Tuesday, April 12, 2016

Do we treat academic mistakes differently from behavioural failures?

Recently I came across a Tweet that caught my attention, stating that we treat academic mistakes differently from behavioural issues? My initial reaction was to question the premise and refute its credibility outrightly. None of us educators want to think that we aren't being equitable in the classroom and not treating every student the same. But the reality is often disconnected from what we preach. We call ourselves student-centred in our pedagogy, but are we sudent-centred when it comes to discipline? The next Tweet I read outlined examples of inequity in how we treat mistakes in the classroom. I was hit with the reality that exists in many classrooms and schools across the country. 

I don't know about you, but has this been your experience? We go to great lengths to ensure students have second chances to relearn learning outcomes, fix mistakes, and retake tests or exams. All which are the right thing to do for students. We will reteach a concept until the students get it, but how different the story is when it comes to negative behaviour from students. We often assume that when a student misbehaves, they are willful and deliberate in their lack of respect for us. Students are then removed from the learning environment with little hope of being given an opportunity to relearn the expected behaviour; even though studies show how long it takes for students to unlearn and relearn attitudes. I love the quote by John Maxwell, who said "once our minds are 'tattooed' with negative thinking, our chances for long-term success diminish.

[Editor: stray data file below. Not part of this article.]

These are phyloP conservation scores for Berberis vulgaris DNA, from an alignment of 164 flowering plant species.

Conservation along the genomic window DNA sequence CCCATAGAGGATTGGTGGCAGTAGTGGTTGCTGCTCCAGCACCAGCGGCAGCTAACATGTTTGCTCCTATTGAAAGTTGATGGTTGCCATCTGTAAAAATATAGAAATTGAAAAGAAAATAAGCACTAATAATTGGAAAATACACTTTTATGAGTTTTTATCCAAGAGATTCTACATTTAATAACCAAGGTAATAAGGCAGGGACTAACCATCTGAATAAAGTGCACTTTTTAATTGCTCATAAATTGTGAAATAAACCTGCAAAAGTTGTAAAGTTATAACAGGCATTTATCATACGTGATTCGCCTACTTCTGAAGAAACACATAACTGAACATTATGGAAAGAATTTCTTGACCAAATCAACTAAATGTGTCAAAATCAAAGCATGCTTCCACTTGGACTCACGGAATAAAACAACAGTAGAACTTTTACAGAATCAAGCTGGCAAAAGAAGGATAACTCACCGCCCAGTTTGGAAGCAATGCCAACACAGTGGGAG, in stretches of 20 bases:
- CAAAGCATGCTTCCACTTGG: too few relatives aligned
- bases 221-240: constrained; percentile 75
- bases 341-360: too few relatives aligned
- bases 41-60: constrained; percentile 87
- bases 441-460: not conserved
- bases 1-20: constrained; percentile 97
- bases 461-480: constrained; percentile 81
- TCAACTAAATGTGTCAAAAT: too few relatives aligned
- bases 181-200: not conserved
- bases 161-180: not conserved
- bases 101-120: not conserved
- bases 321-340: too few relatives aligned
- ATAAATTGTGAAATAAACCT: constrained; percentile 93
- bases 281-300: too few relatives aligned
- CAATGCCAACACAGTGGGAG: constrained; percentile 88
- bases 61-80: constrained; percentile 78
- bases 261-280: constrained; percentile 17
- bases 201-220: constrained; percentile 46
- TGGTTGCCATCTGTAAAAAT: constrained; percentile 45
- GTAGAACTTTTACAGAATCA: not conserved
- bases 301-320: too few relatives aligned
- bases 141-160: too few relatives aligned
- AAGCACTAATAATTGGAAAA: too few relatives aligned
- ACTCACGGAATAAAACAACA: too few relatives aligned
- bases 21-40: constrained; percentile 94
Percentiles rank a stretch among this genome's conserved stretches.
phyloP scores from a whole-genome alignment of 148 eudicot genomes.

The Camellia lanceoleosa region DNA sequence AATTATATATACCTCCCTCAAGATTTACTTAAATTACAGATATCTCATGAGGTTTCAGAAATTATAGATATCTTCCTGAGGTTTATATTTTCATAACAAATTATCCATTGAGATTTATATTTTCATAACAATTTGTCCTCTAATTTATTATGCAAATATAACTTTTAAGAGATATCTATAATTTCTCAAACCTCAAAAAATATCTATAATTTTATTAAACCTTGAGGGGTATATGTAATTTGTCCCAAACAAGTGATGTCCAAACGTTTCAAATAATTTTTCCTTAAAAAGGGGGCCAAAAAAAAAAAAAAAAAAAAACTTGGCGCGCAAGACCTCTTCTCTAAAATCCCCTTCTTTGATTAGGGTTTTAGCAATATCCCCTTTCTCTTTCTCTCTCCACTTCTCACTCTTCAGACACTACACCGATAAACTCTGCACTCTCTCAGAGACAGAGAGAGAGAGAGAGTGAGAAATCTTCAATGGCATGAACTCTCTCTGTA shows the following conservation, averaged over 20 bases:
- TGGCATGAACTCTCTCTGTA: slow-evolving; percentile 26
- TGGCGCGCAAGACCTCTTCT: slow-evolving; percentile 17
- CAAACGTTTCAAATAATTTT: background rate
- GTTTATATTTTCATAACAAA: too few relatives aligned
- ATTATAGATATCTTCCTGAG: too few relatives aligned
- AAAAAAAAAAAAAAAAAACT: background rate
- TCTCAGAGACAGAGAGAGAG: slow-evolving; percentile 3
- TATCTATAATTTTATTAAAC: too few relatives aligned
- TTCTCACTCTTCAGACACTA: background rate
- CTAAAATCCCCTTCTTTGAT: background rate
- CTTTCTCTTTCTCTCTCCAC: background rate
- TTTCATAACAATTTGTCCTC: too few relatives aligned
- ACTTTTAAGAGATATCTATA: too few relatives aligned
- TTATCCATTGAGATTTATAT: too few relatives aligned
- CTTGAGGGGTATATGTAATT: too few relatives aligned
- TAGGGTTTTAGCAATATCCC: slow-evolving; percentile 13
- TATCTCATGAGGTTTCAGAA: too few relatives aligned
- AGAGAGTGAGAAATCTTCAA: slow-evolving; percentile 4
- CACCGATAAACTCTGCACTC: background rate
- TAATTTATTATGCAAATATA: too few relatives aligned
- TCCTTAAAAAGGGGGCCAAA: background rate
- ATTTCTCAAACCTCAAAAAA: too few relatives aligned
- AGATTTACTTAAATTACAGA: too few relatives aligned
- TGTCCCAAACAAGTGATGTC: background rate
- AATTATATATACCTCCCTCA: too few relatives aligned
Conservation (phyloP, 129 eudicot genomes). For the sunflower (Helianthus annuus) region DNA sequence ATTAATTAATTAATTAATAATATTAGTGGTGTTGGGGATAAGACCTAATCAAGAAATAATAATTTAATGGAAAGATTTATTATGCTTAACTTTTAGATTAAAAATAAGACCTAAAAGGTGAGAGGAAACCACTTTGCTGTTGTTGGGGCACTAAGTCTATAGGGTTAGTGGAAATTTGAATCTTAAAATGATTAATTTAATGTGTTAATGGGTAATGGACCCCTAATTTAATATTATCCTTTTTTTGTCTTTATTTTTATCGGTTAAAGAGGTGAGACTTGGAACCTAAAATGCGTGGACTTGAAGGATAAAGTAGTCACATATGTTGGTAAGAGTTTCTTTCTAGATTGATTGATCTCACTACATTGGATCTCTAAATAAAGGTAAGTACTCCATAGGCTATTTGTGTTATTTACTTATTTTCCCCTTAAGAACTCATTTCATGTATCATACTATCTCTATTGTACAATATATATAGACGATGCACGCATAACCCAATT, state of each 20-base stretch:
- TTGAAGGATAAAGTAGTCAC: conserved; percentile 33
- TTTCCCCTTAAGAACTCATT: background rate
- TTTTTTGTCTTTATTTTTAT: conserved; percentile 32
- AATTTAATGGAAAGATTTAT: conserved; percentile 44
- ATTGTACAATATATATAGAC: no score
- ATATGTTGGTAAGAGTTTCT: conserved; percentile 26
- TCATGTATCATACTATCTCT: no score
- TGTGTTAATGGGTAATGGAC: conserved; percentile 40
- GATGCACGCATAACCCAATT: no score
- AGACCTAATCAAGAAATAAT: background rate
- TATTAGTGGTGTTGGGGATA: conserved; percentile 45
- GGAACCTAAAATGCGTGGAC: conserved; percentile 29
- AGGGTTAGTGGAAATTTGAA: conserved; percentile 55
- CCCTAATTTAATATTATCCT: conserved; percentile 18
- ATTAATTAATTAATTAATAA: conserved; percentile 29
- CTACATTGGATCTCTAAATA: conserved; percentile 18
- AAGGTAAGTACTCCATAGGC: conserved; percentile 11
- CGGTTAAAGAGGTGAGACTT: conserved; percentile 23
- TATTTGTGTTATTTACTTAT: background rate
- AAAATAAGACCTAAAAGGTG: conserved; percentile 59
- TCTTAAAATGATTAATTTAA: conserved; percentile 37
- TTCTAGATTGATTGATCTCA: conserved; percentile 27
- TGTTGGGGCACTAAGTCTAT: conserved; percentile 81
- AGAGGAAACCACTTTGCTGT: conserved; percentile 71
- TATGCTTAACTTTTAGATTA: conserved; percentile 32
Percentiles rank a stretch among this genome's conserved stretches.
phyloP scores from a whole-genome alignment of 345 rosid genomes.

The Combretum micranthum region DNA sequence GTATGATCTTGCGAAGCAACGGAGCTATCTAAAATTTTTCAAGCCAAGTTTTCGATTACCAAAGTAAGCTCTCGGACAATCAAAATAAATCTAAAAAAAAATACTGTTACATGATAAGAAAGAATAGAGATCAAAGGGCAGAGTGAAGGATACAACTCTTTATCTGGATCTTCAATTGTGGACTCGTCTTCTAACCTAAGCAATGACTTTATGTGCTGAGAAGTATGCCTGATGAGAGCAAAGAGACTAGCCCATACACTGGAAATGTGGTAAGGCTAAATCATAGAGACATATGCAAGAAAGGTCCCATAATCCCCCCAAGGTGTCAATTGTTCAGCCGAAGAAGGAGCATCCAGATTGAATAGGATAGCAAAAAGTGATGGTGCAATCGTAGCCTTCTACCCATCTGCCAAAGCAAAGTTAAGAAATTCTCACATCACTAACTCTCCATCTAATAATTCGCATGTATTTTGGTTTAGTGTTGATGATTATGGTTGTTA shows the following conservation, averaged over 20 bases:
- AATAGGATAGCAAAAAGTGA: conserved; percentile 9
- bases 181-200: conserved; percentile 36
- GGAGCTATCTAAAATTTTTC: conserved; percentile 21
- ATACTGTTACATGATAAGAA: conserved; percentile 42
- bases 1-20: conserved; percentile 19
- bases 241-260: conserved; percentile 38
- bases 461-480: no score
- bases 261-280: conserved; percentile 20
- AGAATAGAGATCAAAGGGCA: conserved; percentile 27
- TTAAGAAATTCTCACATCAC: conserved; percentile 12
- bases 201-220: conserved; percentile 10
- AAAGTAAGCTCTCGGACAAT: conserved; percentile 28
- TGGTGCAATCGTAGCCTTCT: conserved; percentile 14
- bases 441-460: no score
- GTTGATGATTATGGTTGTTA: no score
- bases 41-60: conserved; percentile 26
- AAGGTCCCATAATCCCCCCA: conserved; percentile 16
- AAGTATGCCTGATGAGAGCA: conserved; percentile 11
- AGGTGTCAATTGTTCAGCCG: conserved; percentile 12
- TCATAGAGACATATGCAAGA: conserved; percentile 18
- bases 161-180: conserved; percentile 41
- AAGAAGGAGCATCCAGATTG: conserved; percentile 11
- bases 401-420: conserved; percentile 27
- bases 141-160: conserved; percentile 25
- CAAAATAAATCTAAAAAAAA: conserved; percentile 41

It's so easy to forget about where many of these kids are coming from. Sadly, so many of the students with behavioural challenges come from broken homes, neglected home lives, uncommunicative parents, stressed out and even depressed personal battles. And all we can do is look past their hurts and fears to see the anger, defiance, and bad attitudes. It's so easy to pass judgment on these students when we have no idea what they are going through. I realize not everyone is like this, but it happens enough times to tell me we have a problem that we need to address and fix. I see students sent out of the classrooms to sit in the school hallways  too many times to think that these are isolated incidents.  

I was speaking to an elementary administrator recently, who recounted arguing with a teacher who wanted a student suspended because they were being defiant and refused to get their homework done and turned in on time. The principal was arguing that the teacher needed to take into consideration what the student was going through. He had recently been removed from his home because his parents were going through some marital issues, and he was living with a non-relative without any idea when he would be able to return home. And somehow his homework was the most important thing that mattered.

We have a dual mission as educators: 1) to teach these students the curricular outcomes, and 2) to guide and inform them in the virtues of life that form their character as the future citizens. That means we cannot be so detached in our role as teacher to only be concerned with teaching the curriculum. Yes, it's important, but how do you teach a child whose life is a mess when the last thing they want to do or can do is think about learning.